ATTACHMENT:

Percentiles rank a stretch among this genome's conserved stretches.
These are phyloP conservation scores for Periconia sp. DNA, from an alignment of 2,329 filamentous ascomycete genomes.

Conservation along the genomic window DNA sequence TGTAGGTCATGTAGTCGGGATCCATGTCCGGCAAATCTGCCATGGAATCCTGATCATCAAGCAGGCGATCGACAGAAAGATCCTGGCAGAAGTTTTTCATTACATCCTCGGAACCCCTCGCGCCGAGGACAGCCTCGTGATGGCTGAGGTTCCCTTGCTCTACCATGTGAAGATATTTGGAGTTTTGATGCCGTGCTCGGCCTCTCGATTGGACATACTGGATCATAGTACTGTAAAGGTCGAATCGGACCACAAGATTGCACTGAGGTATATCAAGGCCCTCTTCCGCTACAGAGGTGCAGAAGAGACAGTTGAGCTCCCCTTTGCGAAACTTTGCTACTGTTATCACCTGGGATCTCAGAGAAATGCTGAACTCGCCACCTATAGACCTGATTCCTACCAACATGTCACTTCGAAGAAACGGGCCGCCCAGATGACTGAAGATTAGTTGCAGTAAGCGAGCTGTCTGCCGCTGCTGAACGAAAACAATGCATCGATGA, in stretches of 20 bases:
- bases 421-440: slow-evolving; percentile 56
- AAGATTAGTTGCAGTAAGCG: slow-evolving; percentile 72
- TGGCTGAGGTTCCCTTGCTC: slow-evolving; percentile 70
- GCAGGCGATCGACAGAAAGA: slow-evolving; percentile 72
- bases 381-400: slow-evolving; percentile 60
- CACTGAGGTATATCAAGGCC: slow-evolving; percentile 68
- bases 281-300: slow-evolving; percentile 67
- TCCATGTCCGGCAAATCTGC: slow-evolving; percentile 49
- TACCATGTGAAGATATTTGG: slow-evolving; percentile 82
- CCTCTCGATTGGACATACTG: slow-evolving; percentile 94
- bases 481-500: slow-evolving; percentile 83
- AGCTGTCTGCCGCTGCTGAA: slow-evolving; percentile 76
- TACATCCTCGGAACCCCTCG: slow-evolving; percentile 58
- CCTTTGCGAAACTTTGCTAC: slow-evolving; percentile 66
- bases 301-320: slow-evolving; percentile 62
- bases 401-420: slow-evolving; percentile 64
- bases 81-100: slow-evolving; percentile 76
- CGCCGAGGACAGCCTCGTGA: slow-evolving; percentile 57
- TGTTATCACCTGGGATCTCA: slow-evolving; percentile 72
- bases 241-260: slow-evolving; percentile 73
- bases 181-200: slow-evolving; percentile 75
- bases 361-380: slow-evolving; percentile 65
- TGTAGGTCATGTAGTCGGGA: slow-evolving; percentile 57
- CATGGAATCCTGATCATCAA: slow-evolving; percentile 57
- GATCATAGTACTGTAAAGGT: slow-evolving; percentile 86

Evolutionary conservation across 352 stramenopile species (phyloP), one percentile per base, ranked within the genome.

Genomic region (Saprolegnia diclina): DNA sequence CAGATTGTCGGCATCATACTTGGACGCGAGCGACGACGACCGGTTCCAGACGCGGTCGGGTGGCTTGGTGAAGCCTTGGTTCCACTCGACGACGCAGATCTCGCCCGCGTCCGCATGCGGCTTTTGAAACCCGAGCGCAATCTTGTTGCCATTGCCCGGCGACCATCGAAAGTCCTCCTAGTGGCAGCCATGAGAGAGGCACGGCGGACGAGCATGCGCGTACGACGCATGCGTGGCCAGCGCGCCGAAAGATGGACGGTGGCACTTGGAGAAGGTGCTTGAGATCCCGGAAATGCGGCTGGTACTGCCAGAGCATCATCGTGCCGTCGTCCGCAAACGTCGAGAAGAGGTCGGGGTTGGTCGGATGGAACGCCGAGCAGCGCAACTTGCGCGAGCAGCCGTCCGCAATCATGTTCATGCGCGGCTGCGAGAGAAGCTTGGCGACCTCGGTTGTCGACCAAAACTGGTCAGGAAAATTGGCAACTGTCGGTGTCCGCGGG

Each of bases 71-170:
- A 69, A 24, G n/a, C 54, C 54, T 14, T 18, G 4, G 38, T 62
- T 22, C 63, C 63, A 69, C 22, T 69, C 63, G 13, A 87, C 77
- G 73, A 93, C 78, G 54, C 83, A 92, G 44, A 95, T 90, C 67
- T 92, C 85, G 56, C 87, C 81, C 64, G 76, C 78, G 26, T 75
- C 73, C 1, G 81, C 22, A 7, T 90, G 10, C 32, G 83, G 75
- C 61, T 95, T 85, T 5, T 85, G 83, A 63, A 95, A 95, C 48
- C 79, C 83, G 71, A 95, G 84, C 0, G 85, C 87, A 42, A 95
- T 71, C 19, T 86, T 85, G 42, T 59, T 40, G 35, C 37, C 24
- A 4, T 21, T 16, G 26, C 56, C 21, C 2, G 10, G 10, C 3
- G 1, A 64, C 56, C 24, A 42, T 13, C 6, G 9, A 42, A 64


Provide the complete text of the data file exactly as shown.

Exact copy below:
Percentiles rank a stretch among this genome's conserved stretches.
These are phyloP conservation scores for Periconia sp. DNA, from an alignment of 2,329 filamentous ascomycete genomes.

Conservation along the genomic window DNA sequence TGTAGGTCATGTAGTCGGGATCCATGTCCGGCAAATCTGCCATGGAATCCTGATCATCAAGCAGGCGATCGACAGAAAGATCCTGGCAGAAGTTTTTCATTACATCCTCGGAACCCCTCGCGCCGAGGACAGCCTCGTGATGGCTGAGGTTCCCTTGCTCTACCATGTGAAGATATTTGGAGTTTTGATGCCGTGCTCGGCCTCTCGATTGGACATACTGGATCATAGTACTGTAAAGGTCGAATCGGACCACAAGATTGCACTGAGGTATATCAAGGCCCTCTTCCGCTACAGAGGTGCAGAAGAGACAGTTGAGCTCCCCTTTGCGAAACTTTGCTACTGTTATCACCTGGGATCTCAGAGAAATGCTGAACTCGCCACCTATAGACCTGATTCCTACCAACATGTCACTTCGAAGAAACGGGCCGCCCAGATGACTGAAGATTAGTTGCAGTAAGCGAGCTGTCTGCCGCTGCTGAACGAAAACAATGCATCGATGA, in stretches of 20 bases:
- bases 421-440: slow-evolving; percentile 56
- AAGATTAGTTGCAGTAAGCG: slow-evolving; percentile 72
- TGGCTGAGGTTCCCTTGCTC: slow-evolving; percentile 70
- GCAGGCGATCGACAGAAAGA: slow-evolving; percentile 72
- bases 381-400: slow-evolving; percentile 60
- CACTGAGGTATATCAAGGCC: slow-evolving; percentile 68
- bases 281-300: slow-evolving; percentile 67
- TCCATGTCCGGCAAATCTGC: slow-evolving; percentile 49
- TACCATGTGAAGATATTTGG: slow-evolving; percentile 82
- CCTCTCGATTGGACATACTG: slow-evolving; percentile 94
- bases 481-500: slow-evolving; percentile 83
- AGCTGTCTGCCGCTGCTGAA: slow-evolving; percentile 76
- TACATCCTCGGAACCCCTCG: slow-evolving; percentile 58
- CCTTTGCGAAACTTTGCTAC: slow-evolving; percentile 66
- bases 301-320: slow-evolving; percentile 62
- bases 401-420: slow-evolving; percentile 64
- bases 81-100: slow-evolving; percentile 76
- CGCCGAGGACAGCCTCGTGA: slow-evolving; percentile 57
- TGTTATCACCTGGGATCTCA: slow-evolving; percentile 72
- bases 241-260: slow-evolving; percentile 73
- bases 181-200: slow-evolving; percentile 75
- bases 361-380: slow-evolving; percentile 65
- TGTAGGTCATGTAGTCGGGA: slow-evolving; percentile 57
- CATGGAATCCTGATCATCAA: slow-evolving; percentile 57
- GATCATAGTACTGTAAAGGT: slow-evolving; percentile 86

Evolutionary conservation across 352 stramenopile species (phyloP), one percentile per base, ranked within the genome.

Genomic region (Saprolegnia diclina): DNA sequence CAGATTGTCGGCATCATACTTGGACGCGAGCGACGACGACCGGTTCCAGACGCGGTCGGGTGGCTTGGTGAAGCCTTGGTTCCACTCGACGACGCAGATCTCGCCCGCGTCCGCATGCGGCTTTTGAAACCCGAGCGCAATCTTGTTGCCATTGCCCGGCGACCATCGAAAGTCCTCCTAGTGGCAGCCATGAGAGAGGCACGGCGGACGAGCATGCGCGTACGACGCATGCGTGGCCAGCGCGCCGAAAGATGGACGGTGGCACTTGGAGAAGGTGCTTGAGATCCCGGAAATGCGGCTGGTACTGCCAGAGCATCATCGTGCCGTCGTCCGCAAACGTCGAGAAGAGGTCGGGGTTGGTCGGATGGAACGCCGAGCAGCGCAACTTGCGCGAGCAGCCGTCCGCAATCATGTTCATGCGCGGCTGCGAGAGAAGCTTGGCGACCTCGGTTGTCGACCAAAACTGGTCAGGAAAATTGGCAACTGTCGGTGTCCGCGGG

Each of bases 71-170:
- A 69, A 24, G n/a, C 54, C 54, T 14, T 18, G 4, G 38, T 62
- T 22, C 63, C 63, A 69, C 22, T 69, C 63, G 13, A 87, C 77
- G 73, A 93, C 78, G 54, C 83, A 92, G 44, A 95, T 90, C 67
- T 92, C 85, G 56, C 87, C 81, C 64, G 76, C 78, G 26, T 75
- C 73, C 1, G 81, C 22, A 7, T 90, G 10, C 32, G 83, G 75
- C 61, T 95, T 85, T 5, T 85, G 83, A 63, A 95, A 95, C 48
- C 79, C 83, G 71, A 95, G 84, C 0, G 85, C 87, A 42, A 95
- T 71, C 19, T 86, T 85, G 42, T 59, T 40, G 35, C 37, C 24
- A 4, T 21, T 16, G 26, C 56, C 21, C 2, G 10, G 10, C 3
- G 1, A 64, C 56, C 24, A 42, T 13, C 6, G 9, A 42, A 64